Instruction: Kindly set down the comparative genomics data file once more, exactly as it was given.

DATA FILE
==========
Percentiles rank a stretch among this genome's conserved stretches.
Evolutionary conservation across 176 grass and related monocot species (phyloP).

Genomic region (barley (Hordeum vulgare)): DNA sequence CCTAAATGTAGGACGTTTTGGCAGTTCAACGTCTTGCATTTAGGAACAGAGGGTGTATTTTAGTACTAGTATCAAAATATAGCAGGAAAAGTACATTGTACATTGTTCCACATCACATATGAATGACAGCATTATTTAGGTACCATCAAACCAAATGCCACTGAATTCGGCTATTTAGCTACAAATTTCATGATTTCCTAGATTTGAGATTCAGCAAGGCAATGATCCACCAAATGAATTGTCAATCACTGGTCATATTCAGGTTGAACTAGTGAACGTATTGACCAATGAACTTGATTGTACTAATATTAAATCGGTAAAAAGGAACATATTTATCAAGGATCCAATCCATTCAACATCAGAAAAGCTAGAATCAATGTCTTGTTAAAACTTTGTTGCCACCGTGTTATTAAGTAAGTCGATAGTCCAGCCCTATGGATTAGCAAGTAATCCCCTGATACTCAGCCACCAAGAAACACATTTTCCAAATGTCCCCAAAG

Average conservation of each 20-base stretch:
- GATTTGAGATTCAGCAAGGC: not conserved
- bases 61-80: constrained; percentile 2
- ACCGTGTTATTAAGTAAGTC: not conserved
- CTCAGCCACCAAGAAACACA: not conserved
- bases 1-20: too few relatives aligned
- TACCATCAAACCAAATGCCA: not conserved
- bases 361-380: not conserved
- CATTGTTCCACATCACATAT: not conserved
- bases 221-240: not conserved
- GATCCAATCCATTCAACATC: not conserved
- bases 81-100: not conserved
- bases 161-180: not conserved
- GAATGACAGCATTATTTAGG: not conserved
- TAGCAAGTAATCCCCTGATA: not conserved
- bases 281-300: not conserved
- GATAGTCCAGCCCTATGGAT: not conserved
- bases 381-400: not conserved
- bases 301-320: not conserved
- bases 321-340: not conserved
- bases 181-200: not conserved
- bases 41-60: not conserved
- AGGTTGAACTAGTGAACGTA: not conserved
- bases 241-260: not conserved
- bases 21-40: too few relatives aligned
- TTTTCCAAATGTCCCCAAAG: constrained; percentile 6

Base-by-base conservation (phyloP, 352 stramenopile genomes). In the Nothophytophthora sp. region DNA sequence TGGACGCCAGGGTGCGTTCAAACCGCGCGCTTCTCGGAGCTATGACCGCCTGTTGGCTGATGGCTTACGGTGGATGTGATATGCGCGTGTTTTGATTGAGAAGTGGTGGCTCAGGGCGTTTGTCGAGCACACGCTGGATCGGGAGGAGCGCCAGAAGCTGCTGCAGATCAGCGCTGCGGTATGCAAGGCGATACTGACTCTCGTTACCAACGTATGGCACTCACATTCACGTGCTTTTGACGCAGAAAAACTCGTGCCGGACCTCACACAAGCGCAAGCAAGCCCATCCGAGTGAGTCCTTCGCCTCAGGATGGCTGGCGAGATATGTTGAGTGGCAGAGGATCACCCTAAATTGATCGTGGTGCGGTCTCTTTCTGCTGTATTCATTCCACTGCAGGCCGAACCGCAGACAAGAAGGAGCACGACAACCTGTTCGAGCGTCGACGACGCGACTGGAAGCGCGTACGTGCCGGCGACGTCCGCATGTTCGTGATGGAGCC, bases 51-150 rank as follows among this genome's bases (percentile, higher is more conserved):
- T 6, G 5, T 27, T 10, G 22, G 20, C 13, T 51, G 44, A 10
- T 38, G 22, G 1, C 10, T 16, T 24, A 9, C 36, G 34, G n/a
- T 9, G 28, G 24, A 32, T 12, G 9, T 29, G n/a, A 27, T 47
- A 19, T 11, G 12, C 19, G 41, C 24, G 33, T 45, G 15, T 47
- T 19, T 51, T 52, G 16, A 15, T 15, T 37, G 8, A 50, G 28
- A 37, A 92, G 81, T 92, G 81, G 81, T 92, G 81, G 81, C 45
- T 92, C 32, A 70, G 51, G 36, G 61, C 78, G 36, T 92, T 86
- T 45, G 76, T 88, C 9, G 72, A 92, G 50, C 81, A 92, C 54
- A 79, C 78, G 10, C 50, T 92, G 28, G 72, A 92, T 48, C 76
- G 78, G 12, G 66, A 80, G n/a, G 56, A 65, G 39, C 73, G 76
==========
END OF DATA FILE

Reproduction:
Percentiles rank a stretch among this genome's conserved stretches.
Evolutionary conservation across 176 grass and related monocot species (phyloP).

Genomic region (barley (Hordeum vulgare)): DNA sequence CCTAAATGTAGGACGTTTTGGCAGTTCAACGTCTTGCATTTAGGAACAGAGGGTGTATTTTAGTACTAGTATCAAAATATAGCAGGAAAAGTACATTGTACATTGTTCCACATCACATATGAATGACAGCATTATTTAGGTACCATCAAACCAAATGCCACTGAATTCGGCTATTTAGCTACAAATTTCATGATTTCCTAGATTTGAGATTCAGCAAGGCAATGATCCACCAAATGAATTGTCAATCACTGGTCATATTCAGGTTGAACTAGTGAACGTATTGACCAATGAACTTGATTGTACTAATATTAAATCGGTAAAAAGGAACATATTTATCAAGGATCCAATCCATTCAACATCAGAAAAGCTAGAATCAATGTCTTGTTAAAACTTTGTTGCCACCGTGTTATTAAGTAAGTCGATAGTCCAGCCCTATGGATTAGCAAGTAATCCCCTGATACTCAGCCACCAAGAAACACATTTTCCAAATGTCCCCAAAG

Average conservation of each 20-base stretch:
- GATTTGAGATTCAGCAAGGC: not conserved
- bases 61-80: constrained; percentile 2
- ACCGTGTTATTAAGTAAGTC: not conserved
- CTCAGCCACCAAGAAACACA: not conserved
- bases 1-20: too few relatives aligned
- TACCATCAAACCAAATGCCA: not conserved
- bases 361-380: not conserved
- CATTGTTCCACATCACATAT: not conserved
- bases 221-240: not conserved
- GATCCAATCCATTCAACATC: not conserved
- bases 81-100: not conserved
- bases 161-180: not conserved
- GAATGACAGCATTATTTAGG: not conserved
- TAGCAAGTAATCCCCTGATA: not conserved
- bases 281-300: not conserved
- GATAGTCCAGCCCTATGGAT: not conserved
- bases 381-400: not conserved
- bases 301-320: not conserved
- bases 321-340: not conserved
- bases 181-200: not conserved
- bases 41-60: not conserved
- AGGTTGAACTAGTGAACGTA: not conserved
- bases 241-260: not conserved
- bases 21-40: too few relatives aligned
- TTTTCCAAATGTCCCCAAAG: constrained; percentile 6

Base-by-base conservation (phyloP, 352 stramenopile genomes). In the Nothophytophthora sp. region DNA sequence TGGACGCCAGGGTGCGTTCAAACCGCGCGCTTCTCGGAGCTATGACCGCCTGTTGGCTGATGGCTTACGGTGGATGTGATATGCGCGTGTTTTGATTGAGAAGTGGTGGCTCAGGGCGTTTGTCGAGCACACGCTGGATCGGGAGGAGCGCCAGAAGCTGCTGCAGATCAGCGCTGCGGTATGCAAGGCGATACTGACTCTCGTTACCAACGTATGGCACTCACATTCACGTGCTTTTGACGCAGAAAAACTCGTGCCGGACCTCACACAAGCGCAAGCAAGCCCATCCGAGTGAGTCCTTCGCCTCAGGATGGCTGGCGAGATATGTTGAGTGGCAGAGGATCACCCTAAATTGATCGTGGTGCGGTCTCTTTCTGCTGTATTCATTCCACTGCAGGCCGAACCGCAGACAAGAAGGAGCACGACAACCTGTTCGAGCGTCGACGACGCGACTGGAAGCGCGTACGTGCCGGCGACGTCCGCATGTTCGTGATGGAGCC, bases 51-150 rank as follows among this genome's bases (percentile, higher is more conserved):
- T 6, G 5, T 27, T 10, G 22, G 20, C 13, T 51, G 44, A 10
- T 38, G 22, G 1, C 10, T 16, T 24, A 9, C 36, G 34, G n/a
- T 9, G 28, G 24, A 32, T 12, G 9, T 29, G n/a, A 27, T 47
- A 19, T 11, G 12, C 19, G 41, C 24, G 33, T 45, G 15, T 47
- T 19, T 51, T 52, G 16, A 15, T 15, T 37, G 8, A 50, G 28
- A 37, A 92, G 81, T 92, G 81, G 81, T 92, G 81, G 81, C 45
- T 92, C 32, A 70, G 51, G 36, G 61, C 78, G 36, T 92, T 86
- T 45, G 76, T 88, C 9, G 72, A 92, G 50, C 81, A 92, C 54
- A 79, C 78, G 10, C 50, T 92, G 28, G 72, A 92, T 48, C 76
- G 78, G 12, G 66, A 80, G n/a, G 56, A 65, G 39, C 73, G 76